Bulldogs are also seen in inner cities as "status dogs", and most of these animals are dangerously unstable nut-jobs which think that they are alpha in their family and behave accordingly if slighted. As we all know, a dog which thinks it is alpha in a human family is a dangerous beast indeed, as although it thinks it is boss, it doesn't understand about 80% of the human social cues.

As to retrieverman, were he a dog he'd be on course for a trip to the vet for castrating to see if that calmed him down any; if it didn't then a life as a farmyard bark-dog would beckon.

Unknown said...

The patterdale is a fantastic dog but any moron that breeds bull dogs and Staffis into this breed are totally unhinged as are both these breeds of dogs. They both have so many problems you could covr 4 pages. so why breed then into a beautiful terrier line. Or is it just a man macho thing. Make it hard. God what morons

Unknown said...

I dont see much sense in using bull lurchers for Badger.
Badgers dont exactly run fast and it would be a poor Bull that couldnt catch one.
Plummer and others have stated that the old Combat Bulldog in Britain was one of the types used to create working Terriers.
So Bull blood is in them all.
Working Jack Russell men here add in a bit of Working Staff every now and then.
Most always have.
Not all Staffs are the KC type or the wannabe Gangster muscle bound Bull type.
There are still old types about.
Even KC breeders will throw up the odd good one simply cause the genes are still floating around in there and will appear even when they dont want them.
I would doubt there is a Kerry Blue around that hasnt got EBT in its history.
When they were still a working dog the boys liked adding a bit of EBT for Teastos Mor.
If you dog is doing its job, why worry.

Unknown said...

We use Patterdale x APBT with great success on Coyotes decoy, Bear work and Ground work. When bred right from the right dog they loose nothing.

Unknown said...
This comment has been removed by the author.
PBurns said...

Breay was a very slightly built man and an asthmatic and he never digged. He walked a bit, but not too far (a few miles at most). He may have met Buck at a dig where his dog was being used and got stuck, but he's not likely to have been the one shifting dirt. Breay mostly bred and showed dogs, and he and Buck had a very nice friendship with dogs going back and forth between then. But Breay was no digging man and depended on others to tell him if the dogs were up to it in the field.

anonymous said...

ive owned a pit bull and it was by far easier than owning one of these dogs a friend picked him out when he was born and got it for us after our jack russel baby girl died and let me tell you if you are not hunting these dogs do not get for a house pet they are an absolute hand full unforenately by the time we eralized it there was nothing we could do the no kill shelter said they would have no choice but to put him down due to his temperment and me being who i am do not have the heart to do that and not enough money for traing i begged online to different associations but couldn't get any help i can't even take him to the vet cause he attacks me the miute hes harnassed and in car i pay alot of money for a vet to come to my house when needed and they have to sedate him to clip nails i have had this dog for 7 yrs and would miss the hell out of him if i had to get rid of him now so i guess you could say this is a dog only a mother could love,,,lol i feel extremely safe at night when my husbands at work though.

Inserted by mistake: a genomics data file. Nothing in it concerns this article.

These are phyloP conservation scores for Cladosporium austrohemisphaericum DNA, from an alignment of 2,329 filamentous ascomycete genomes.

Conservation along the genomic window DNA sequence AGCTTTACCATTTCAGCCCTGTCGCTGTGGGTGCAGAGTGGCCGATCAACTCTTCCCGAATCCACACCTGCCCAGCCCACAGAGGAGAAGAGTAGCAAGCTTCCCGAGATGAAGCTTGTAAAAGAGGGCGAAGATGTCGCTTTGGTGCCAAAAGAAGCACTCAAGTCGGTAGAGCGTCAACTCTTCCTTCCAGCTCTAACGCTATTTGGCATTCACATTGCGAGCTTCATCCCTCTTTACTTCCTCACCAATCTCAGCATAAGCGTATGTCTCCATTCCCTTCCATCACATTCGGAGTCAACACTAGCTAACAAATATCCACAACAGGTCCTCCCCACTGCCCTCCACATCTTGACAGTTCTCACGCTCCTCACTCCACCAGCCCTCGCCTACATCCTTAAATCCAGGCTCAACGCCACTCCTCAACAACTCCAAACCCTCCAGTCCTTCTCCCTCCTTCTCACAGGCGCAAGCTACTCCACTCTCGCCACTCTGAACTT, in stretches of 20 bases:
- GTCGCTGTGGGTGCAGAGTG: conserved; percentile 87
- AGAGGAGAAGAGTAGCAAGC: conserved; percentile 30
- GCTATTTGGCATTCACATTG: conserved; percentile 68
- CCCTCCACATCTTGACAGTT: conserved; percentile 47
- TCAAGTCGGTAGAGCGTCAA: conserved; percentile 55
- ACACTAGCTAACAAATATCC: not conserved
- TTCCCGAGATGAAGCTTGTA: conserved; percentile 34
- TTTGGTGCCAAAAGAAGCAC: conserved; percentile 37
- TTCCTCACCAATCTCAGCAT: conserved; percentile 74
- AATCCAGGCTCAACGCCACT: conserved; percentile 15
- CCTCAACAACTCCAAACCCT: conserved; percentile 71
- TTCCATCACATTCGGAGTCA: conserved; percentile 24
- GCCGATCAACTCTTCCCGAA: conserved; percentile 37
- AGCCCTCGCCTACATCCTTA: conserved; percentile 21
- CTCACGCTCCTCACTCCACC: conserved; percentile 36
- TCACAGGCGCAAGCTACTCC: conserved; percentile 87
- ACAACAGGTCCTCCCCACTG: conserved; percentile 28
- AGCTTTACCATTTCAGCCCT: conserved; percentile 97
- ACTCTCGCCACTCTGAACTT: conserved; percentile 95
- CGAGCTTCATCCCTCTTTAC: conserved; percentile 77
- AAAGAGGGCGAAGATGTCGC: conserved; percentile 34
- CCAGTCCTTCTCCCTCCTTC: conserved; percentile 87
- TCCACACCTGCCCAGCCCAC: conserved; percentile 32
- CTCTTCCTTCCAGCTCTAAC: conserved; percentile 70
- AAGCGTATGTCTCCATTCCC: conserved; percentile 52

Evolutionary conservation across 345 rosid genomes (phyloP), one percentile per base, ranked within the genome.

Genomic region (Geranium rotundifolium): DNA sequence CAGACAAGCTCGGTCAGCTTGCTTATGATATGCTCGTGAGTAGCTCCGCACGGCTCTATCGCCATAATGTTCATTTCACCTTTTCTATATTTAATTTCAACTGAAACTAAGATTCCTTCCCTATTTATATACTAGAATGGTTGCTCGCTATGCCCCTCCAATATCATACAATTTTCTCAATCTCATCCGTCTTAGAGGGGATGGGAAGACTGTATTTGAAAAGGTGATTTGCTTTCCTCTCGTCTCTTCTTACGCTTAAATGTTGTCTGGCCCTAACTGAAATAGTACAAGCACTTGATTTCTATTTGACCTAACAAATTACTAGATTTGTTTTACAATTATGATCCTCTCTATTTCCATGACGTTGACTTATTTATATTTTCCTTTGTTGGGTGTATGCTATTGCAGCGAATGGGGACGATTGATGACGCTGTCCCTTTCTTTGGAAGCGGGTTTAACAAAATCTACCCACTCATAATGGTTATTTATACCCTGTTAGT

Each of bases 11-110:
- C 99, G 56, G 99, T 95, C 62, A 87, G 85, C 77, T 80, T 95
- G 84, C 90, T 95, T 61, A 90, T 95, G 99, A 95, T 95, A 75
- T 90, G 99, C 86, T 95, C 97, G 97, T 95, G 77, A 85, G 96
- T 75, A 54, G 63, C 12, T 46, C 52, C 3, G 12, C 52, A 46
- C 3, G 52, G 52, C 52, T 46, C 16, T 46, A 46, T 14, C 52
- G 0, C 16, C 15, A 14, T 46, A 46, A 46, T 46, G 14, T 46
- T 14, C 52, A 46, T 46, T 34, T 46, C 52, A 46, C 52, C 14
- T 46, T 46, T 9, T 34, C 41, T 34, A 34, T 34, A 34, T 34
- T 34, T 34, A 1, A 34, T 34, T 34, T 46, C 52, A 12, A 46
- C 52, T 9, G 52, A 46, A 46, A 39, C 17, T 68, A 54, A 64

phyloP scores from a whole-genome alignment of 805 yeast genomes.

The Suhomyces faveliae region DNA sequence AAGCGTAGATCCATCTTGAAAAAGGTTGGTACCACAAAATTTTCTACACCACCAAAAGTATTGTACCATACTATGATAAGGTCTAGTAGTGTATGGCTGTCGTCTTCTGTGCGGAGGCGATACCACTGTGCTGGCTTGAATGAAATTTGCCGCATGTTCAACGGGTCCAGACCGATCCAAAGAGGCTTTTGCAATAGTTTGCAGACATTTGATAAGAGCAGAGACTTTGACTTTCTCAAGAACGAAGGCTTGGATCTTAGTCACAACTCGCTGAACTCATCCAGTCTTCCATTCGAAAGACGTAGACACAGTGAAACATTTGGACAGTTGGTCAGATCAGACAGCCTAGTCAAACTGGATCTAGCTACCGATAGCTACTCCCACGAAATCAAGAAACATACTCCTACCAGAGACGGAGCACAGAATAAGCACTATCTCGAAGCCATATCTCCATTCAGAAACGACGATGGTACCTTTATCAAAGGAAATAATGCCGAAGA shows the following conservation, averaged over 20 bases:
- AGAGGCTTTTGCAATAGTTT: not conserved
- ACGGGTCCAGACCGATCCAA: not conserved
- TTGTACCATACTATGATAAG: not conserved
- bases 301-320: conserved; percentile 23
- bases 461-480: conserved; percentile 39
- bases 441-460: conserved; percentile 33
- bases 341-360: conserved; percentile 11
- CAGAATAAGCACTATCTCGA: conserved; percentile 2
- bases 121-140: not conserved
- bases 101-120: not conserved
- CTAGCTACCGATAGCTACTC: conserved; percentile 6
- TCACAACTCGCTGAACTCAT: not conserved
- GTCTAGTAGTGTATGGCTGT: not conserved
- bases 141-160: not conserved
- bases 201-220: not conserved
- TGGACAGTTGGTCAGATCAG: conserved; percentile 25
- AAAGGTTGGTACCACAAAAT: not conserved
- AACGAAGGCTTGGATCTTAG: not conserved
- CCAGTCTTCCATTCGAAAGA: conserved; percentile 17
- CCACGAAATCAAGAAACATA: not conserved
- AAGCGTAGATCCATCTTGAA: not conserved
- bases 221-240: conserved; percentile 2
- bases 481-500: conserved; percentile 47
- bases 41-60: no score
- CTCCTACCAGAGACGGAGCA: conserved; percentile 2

Unknown said...


Looking for some advice. I have 3 female terriers. An old Patterdale and two 2 year olds, one a Jack Russel and the other a Patterdale. The old one looks like the Lakeland variation and the young one is more of a Mason type dog. The Patterdales get along great and even when the old one schools the young one the young one just accepts it. The young Patterdale and the Jack Russell also get along fine almost all the time. However, periodically the young patterdale will just rip into the Jack Russell for no reason that I can discern. When that happens there is always blood. The young Patterdale shows no inclination to fight with other dogs. All three are not neutered. The aggression noted is not connected to their cycles as far as I can tell.

If I can't stop the fighting I will need to get rid of one of them which I don't want to do. Any suggestions?

Phil Swogger